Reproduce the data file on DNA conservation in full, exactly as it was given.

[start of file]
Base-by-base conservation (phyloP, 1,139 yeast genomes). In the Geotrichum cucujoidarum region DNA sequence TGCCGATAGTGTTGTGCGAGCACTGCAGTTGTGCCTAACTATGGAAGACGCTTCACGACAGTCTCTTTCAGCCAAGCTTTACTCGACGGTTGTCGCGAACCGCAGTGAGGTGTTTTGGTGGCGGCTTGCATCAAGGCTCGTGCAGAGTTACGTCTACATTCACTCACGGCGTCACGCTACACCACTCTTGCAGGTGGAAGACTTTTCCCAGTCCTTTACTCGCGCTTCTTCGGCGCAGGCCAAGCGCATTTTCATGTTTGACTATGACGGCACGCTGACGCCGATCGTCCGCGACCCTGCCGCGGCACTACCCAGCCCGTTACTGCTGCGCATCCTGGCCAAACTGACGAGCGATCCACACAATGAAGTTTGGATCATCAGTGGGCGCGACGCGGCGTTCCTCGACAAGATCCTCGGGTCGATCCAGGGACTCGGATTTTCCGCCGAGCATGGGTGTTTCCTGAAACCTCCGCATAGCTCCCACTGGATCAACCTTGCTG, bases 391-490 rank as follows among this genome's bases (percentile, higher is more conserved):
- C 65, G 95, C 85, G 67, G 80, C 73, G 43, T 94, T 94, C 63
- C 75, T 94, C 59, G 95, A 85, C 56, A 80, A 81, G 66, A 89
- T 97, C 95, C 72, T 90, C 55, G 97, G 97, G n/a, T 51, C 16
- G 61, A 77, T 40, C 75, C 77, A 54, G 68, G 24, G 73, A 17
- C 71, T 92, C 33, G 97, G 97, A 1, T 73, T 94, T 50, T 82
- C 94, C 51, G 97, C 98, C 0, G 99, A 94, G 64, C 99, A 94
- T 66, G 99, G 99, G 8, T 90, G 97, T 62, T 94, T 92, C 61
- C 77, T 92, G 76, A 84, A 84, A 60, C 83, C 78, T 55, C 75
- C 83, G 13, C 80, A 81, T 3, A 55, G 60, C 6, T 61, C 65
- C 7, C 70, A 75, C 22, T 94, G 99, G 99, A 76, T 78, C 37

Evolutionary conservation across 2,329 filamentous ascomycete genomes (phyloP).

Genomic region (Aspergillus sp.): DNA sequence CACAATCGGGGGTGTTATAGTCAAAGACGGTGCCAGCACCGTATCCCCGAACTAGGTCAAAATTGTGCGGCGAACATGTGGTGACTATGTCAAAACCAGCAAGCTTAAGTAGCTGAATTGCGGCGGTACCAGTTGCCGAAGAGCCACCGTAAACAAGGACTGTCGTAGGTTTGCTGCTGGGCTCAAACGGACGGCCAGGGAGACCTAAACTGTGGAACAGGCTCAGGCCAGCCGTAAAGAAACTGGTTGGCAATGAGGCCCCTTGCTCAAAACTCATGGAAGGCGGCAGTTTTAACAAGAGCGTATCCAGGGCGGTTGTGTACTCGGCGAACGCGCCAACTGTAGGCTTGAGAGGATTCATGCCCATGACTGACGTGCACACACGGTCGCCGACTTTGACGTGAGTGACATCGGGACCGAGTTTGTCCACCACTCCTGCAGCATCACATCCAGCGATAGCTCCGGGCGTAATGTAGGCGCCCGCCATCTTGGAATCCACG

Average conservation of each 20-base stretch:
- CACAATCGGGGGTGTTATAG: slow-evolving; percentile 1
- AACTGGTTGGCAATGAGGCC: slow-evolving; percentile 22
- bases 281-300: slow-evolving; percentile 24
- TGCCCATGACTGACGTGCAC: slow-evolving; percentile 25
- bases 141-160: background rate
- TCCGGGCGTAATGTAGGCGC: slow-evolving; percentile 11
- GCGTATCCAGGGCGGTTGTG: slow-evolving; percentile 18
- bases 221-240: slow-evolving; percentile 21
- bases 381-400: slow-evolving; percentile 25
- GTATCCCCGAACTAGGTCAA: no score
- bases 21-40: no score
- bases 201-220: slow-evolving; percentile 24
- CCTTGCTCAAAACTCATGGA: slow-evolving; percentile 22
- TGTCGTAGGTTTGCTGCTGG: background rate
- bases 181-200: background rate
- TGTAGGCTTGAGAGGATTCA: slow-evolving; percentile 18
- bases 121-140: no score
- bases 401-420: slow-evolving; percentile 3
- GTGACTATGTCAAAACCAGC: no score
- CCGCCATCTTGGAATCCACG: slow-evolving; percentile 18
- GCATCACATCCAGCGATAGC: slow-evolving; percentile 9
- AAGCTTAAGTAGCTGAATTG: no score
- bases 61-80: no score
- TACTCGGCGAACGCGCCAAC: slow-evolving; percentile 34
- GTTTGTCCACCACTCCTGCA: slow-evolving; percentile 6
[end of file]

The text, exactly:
Base-by-base conservation (phyloP, 1,139 yeast genomes). In the Geotrichum cucujoidarum region DNA sequence TGCCGATAGTGTTGTGCGAGCACTGCAGTTGTGCCTAACTATGGAAGACGCTTCACGACAGTCTCTTTCAGCCAAGCTTTACTCGACGGTTGTCGCGAACCGCAGTGAGGTGTTTTGGTGGCGGCTTGCATCAAGGCTCGTGCAGAGTTACGTCTACATTCACTCACGGCGTCACGCTACACCACTCTTGCAGGTGGAAGACTTTTCCCAGTCCTTTACTCGCGCTTCTTCGGCGCAGGCCAAGCGCATTTTCATGTTTGACTATGACGGCACGCTGACGCCGATCGTCCGCGACCCTGCCGCGGCACTACCCAGCCCGTTACTGCTGCGCATCCTGGCCAAACTGACGAGCGATCCACACAATGAAGTTTGGATCATCAGTGGGCGCGACGCGGCGTTCCTCGACAAGATCCTCGGGTCGATCCAGGGACTCGGATTTTCCGCCGAGCATGGGTGTTTCCTGAAACCTCCGCATAGCTCCCACTGGATCAACCTTGCTG, bases 391-490 rank as follows among this genome's bases (percentile, higher is more conserved):
- C 65, G 95, C 85, G 67, G 80, C 73, G 43, T 94, T 94, C 63
- C 75, T 94, C 59, G 95, A 85, C 56, A 80, A 81, G 66, A 89
- T 97, C 95, C 72, T 90, C 55, G 97, G 97, G n/a, T 51, C 16
- G 61, A 77, T 40, C 75, C 77, A 54, G 68, G 24, G 73, A 17
- C 71, T 92, C 33, G 97, G 97, A 1, T 73, T 94, T 50, T 82
- C 94, C 51, G 97, C 98, C 0, G 99, A 94, G 64, C 99, A 94
- T 66, G 99, G 99, G 8, T 90, G 97, T 62, T 94, T 92, C 61
- C 77, T 92, G 76, A 84, A 84, A 60, C 83, C 78, T 55, C 75
- C 83, G 13, C 80, A 81, T 3, A 55, G 60, C 6, T 61, C 65
- C 7, C 70, A 75, C 22, T 94, G 99, G 99, A 76, T 78, C 37

Evolutionary conservation across 2,329 filamentous ascomycete genomes (phyloP).

Genomic region (Aspergillus sp.): DNA sequence CACAATCGGGGGTGTTATAGTCAAAGACGGTGCCAGCACCGTATCCCCGAACTAGGTCAAAATTGTGCGGCGAACATGTGGTGACTATGTCAAAACCAGCAAGCTTAAGTAGCTGAATTGCGGCGGTACCAGTTGCCGAAGAGCCACCGTAAACAAGGACTGTCGTAGGTTTGCTGCTGGGCTCAAACGGACGGCCAGGGAGACCTAAACTGTGGAACAGGCTCAGGCCAGCCGTAAAGAAACTGGTTGGCAATGAGGCCCCTTGCTCAAAACTCATGGAAGGCGGCAGTTTTAACAAGAGCGTATCCAGGGCGGTTGTGTACTCGGCGAACGCGCCAACTGTAGGCTTGAGAGGATTCATGCCCATGACTGACGTGCACACACGGTCGCCGACTTTGACGTGAGTGACATCGGGACCGAGTTTGTCCACCACTCCTGCAGCATCACATCCAGCGATAGCTCCGGGCGTAATGTAGGCGCCCGCCATCTTGGAATCCACG

Average conservation of each 20-base stretch:
- CACAATCGGGGGTGTTATAG: slow-evolving; percentile 1
- AACTGGTTGGCAATGAGGCC: slow-evolving; percentile 22
- bases 281-300: slow-evolving; percentile 24
- TGCCCATGACTGACGTGCAC: slow-evolving; percentile 25
- bases 141-160: background rate
- TCCGGGCGTAATGTAGGCGC: slow-evolving; percentile 11
- GCGTATCCAGGGCGGTTGTG: slow-evolving; percentile 18
- bases 221-240: slow-evolving; percentile 21
- bases 381-400: slow-evolving; percentile 25
- GTATCCCCGAACTAGGTCAA: no score
- bases 21-40: no score
- bases 201-220: slow-evolving; percentile 24
- CCTTGCTCAAAACTCATGGA: slow-evolving; percentile 22
- TGTCGTAGGTTTGCTGCTGG: background rate
- bases 181-200: background rate
- TGTAGGCTTGAGAGGATTCA: slow-evolving; percentile 18
- bases 121-140: no score
- bases 401-420: slow-evolving; percentile 3
- GTGACTATGTCAAAACCAGC: no score
- CCGCCATCTTGGAATCCACG: slow-evolving; percentile 18
- GCATCACATCCAGCGATAGC: slow-evolving; percentile 9
- AAGCTTAAGTAGCTGAATTG: no score
- bases 61-80: no score
- TACTCGGCGAACGCGCCAAC: slow-evolving; percentile 34
- GTTTGTCCACCACTCCTGCA: slow-evolving; percentile 6